This research examined the school and neighborhood friendships of 292 black and white children who attended an integrated junior high school. Most students reported having a close other‐race school friend, but only 28% of the sample saw such a friend frequently outside of school. Reports of an interracial school friendship that extended to nonschool settings were significantly more common among black students than whites and among children who lived in integrated neighborhoods rather than segregated ones. Race differences in reported friendship behavior were also found on other friendship variables. Compared to whites, blacks reported more extensive neighborhood friendship networks but indicated that they talked to fewer friends during the school day. In addition, the study replicated prior findings that white girls report more peer social support than white boys but failed to find a gender difference in peer support among blacks. The discussion emphasizes the importance of the school/nonschool ecology and the need for further comparative study of white and black children's friendship patterns.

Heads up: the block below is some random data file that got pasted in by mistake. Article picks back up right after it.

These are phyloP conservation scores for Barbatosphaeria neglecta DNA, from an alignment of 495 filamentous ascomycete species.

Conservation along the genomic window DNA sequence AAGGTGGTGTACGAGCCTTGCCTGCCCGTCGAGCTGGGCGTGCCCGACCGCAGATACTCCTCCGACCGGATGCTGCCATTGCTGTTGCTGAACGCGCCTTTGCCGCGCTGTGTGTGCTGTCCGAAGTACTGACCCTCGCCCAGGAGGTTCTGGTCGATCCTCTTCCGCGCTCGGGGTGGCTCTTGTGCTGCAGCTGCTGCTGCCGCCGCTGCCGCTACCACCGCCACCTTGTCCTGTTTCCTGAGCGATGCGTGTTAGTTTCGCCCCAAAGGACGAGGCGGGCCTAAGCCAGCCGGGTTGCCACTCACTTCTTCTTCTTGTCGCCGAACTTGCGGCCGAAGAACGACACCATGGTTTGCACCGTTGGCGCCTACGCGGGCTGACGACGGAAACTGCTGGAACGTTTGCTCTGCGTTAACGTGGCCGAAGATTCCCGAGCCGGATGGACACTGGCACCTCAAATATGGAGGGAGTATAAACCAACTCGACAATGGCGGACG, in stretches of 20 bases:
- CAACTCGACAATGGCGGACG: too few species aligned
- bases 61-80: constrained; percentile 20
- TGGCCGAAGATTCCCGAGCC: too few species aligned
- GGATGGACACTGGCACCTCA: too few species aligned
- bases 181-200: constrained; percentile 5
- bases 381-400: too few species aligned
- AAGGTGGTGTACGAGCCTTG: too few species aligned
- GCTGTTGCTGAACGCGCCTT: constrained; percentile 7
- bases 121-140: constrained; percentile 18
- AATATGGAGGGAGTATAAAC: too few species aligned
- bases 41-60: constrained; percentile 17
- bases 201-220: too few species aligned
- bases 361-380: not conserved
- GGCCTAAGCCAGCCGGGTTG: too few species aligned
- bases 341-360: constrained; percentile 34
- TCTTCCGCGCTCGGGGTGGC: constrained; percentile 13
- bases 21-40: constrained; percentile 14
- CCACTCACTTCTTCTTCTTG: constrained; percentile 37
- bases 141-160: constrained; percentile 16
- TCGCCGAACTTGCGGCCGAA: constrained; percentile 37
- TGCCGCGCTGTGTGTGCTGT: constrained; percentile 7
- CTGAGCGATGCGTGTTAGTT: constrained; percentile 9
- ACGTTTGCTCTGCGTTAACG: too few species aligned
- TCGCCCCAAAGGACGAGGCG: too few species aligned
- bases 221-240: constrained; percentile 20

|Original language||English (US)|
|Number of pages||13|
|State||Published - Jan 1 1990|
ASJC Scopus subject areas
- Pediatrics, Perinatology, and Child Health
- Developmental and Educational Psychology